By David Jessop
JUST a few weeks ago, it was possible for Trinidad’s Prime Minister Dr. Keith Rowley to indicate, in a major speech, that the Caribbean as a whole had a potentially very bright future as a major western hemisphere oil and gas supplier. He had good reason for saying so.
In Guyana, both hydrocarbons had been found in significant commercially recoverable quantities, and in Suriname and Jamaica the prospects looked good. Elsewhere, countries from Barbados to The Bahamas, Grenada and the Dominican Republic were taking their first steps towards assessing what might lie beneath their waters, and Dr. Rowley believed Trinidad could play a central role in the future development of the sector as a whole.
What made this optimism possible was the willingness of the oil majors and those who finance the costly process of ex-ploration and recovery, to take the risk on deepwater unconventional plays of the kind that exist in the Caribbean.
This has now changed for four reasons.
The first is the ill-judged decision by Crown Prince Mohammed bin Salman, the de facto ruler of Saudi Arabia, to pump more oil when the global economy is reeling from the impact of the Coronavirus. In early March, just as global demand for oil was in decline as a result of the COVID-19, he decided to flood an oversupplied world energy market with 12.5m barrels a day of crude to try to take market share away from OPEC rivals, particularly Russia.
The second is that at just the moment of global oversupply and declining oil prices, normal levels of demand collapsed. As the virus spread, nations around the world isolated themselves, and industrial users, airlines, shipping lines reduced their consumption and refiners cut back their operations.
Thirdly, this meant that oil companies globally ever since have had difficulty finding buyers for the excess supply, causing millions of barrels of unrefined product to be stored with the intention of releasing them into the market when demand improves, and prices strengthen. Apart from dislocating the oil storage market and shipping – many tankers are now being used for storage – this will have the effect of ensuring that when recovery does occur, prices will remain low for some time.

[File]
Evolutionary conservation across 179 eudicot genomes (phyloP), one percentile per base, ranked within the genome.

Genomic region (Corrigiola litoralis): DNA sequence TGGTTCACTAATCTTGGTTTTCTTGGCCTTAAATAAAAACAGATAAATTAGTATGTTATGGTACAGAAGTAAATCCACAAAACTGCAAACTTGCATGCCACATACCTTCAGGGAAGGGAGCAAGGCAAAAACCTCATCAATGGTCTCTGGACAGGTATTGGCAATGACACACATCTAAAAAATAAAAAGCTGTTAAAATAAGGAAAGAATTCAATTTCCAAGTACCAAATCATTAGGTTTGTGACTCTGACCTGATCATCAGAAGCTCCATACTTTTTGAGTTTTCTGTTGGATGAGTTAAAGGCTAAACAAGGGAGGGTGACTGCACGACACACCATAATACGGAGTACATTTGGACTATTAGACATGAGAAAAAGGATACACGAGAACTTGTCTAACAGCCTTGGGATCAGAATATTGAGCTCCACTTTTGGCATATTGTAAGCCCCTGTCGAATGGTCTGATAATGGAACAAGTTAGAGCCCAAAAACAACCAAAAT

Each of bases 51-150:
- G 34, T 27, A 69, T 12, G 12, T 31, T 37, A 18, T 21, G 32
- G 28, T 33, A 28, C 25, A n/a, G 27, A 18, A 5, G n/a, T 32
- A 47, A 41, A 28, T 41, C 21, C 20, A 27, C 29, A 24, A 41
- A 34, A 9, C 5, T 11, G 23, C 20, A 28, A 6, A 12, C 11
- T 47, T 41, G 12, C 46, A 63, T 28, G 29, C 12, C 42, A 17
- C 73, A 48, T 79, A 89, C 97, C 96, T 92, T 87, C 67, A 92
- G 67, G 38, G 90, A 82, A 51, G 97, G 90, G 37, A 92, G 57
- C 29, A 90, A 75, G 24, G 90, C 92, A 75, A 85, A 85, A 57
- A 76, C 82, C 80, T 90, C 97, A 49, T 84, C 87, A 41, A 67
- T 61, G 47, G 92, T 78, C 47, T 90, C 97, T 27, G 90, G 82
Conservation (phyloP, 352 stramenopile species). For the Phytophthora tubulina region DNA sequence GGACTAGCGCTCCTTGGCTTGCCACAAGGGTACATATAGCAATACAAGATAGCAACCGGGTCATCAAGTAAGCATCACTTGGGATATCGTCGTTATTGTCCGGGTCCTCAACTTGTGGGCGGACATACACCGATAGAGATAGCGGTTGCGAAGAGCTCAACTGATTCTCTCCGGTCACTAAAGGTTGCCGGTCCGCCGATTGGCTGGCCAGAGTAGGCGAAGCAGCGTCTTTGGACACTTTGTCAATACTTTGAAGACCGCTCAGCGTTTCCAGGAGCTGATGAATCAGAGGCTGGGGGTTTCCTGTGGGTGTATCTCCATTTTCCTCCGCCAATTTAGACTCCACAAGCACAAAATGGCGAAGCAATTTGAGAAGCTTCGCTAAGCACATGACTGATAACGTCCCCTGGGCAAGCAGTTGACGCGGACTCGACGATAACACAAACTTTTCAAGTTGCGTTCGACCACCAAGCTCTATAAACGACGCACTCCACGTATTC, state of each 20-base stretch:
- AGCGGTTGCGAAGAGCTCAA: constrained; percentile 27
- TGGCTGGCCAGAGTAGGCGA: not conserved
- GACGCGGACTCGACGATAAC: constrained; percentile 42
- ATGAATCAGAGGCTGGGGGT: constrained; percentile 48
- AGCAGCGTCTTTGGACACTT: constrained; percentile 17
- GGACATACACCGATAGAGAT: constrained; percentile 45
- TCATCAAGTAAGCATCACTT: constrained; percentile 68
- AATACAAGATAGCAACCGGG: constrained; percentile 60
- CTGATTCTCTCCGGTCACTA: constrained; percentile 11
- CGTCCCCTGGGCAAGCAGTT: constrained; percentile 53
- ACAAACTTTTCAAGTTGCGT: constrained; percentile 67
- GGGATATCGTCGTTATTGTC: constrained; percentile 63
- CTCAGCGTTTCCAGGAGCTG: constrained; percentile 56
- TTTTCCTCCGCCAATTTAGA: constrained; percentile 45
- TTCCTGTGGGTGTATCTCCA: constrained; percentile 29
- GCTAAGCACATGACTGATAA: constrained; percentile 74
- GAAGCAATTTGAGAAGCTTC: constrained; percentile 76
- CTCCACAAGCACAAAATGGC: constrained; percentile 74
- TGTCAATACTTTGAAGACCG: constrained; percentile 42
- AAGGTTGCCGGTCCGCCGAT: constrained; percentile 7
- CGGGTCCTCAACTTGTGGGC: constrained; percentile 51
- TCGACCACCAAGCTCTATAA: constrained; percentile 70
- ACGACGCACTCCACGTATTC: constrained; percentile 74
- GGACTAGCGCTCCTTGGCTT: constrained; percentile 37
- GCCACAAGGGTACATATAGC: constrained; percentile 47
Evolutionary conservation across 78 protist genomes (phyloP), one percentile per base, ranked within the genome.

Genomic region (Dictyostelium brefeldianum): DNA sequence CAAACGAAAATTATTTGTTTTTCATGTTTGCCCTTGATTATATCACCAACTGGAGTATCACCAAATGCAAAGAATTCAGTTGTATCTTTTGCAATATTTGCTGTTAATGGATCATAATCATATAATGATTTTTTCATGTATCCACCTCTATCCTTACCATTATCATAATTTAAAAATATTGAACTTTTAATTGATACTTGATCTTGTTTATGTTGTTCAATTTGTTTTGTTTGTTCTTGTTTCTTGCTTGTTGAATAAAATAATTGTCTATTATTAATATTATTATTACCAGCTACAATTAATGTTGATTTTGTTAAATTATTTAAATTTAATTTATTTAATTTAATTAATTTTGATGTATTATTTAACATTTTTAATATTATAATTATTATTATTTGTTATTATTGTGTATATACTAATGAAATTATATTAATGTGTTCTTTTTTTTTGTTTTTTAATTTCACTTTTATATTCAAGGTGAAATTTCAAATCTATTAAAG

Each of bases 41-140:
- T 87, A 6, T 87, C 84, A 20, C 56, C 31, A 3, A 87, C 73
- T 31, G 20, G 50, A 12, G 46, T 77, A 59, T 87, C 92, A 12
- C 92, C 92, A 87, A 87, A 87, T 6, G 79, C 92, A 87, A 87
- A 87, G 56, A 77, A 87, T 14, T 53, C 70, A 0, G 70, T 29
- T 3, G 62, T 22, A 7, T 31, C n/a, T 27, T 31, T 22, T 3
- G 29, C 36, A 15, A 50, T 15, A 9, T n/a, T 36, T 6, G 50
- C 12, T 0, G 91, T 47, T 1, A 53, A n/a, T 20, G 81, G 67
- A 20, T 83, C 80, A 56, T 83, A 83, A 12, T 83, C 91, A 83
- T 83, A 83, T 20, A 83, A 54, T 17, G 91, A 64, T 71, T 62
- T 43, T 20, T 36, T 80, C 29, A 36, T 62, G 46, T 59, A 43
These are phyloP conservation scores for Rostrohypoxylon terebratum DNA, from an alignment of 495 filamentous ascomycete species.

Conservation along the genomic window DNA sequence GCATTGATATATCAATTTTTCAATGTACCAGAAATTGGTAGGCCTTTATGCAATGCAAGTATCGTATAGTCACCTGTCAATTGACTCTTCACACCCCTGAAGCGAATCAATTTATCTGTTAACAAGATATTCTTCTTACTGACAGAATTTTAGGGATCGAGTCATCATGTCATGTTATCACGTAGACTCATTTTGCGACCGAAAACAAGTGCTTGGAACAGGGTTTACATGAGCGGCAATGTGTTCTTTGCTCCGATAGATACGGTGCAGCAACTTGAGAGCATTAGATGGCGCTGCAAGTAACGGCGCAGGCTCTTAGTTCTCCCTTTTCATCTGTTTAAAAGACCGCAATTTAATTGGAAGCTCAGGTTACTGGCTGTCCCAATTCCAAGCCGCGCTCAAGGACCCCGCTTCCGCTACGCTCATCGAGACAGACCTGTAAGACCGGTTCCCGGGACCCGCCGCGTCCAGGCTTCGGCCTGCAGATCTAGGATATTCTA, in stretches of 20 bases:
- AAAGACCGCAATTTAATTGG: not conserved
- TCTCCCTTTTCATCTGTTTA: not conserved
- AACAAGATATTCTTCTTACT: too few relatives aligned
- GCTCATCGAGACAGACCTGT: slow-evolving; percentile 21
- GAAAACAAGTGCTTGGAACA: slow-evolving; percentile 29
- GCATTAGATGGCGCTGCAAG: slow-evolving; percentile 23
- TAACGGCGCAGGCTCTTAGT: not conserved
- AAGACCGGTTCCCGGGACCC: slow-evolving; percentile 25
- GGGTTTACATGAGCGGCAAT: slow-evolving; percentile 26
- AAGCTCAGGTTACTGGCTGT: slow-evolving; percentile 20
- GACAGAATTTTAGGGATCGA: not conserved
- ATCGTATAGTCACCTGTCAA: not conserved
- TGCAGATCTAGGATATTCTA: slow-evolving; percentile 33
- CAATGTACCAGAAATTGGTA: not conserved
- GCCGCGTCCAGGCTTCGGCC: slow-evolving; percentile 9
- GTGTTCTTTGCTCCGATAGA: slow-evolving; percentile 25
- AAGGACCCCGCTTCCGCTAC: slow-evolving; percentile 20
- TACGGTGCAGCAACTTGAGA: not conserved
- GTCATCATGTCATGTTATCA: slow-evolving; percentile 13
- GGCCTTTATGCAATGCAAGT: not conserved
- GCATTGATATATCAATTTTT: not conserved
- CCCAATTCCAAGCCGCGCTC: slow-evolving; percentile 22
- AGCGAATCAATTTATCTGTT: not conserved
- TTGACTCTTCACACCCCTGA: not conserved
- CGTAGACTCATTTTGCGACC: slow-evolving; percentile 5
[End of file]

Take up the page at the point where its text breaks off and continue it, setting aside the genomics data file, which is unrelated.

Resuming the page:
The fourth point is that growing illiquidity and the possibility of a global recession and even a depression, has resulted in investors everywhere fleeing to safer havens, and reducing their exposure to the high stakes risk involved in offshore oil and gas exploration and recovery.
In addition, there is also a Caribbean specific reason. The outcome of Guyana’s still to be resolved March 2 elections has heightened perception internationally of the danger of political risk in the region. Serious note has been taken by oil majors and investors of the observations by the US, UK, EU and Canadian diplomatic missions in Georgetown on the credibility of the count, the Opposition’s suggestion it will lobby Western governments to halt Guyana’s oil revenues, and the sanctions-suggesting statement by the US Secretary of State, Mike Pompeo, that “individuals who seek to benefit from electoral fraud and form illegitimate governments/regimes will be subject to a variety of serious consequences from the United States”.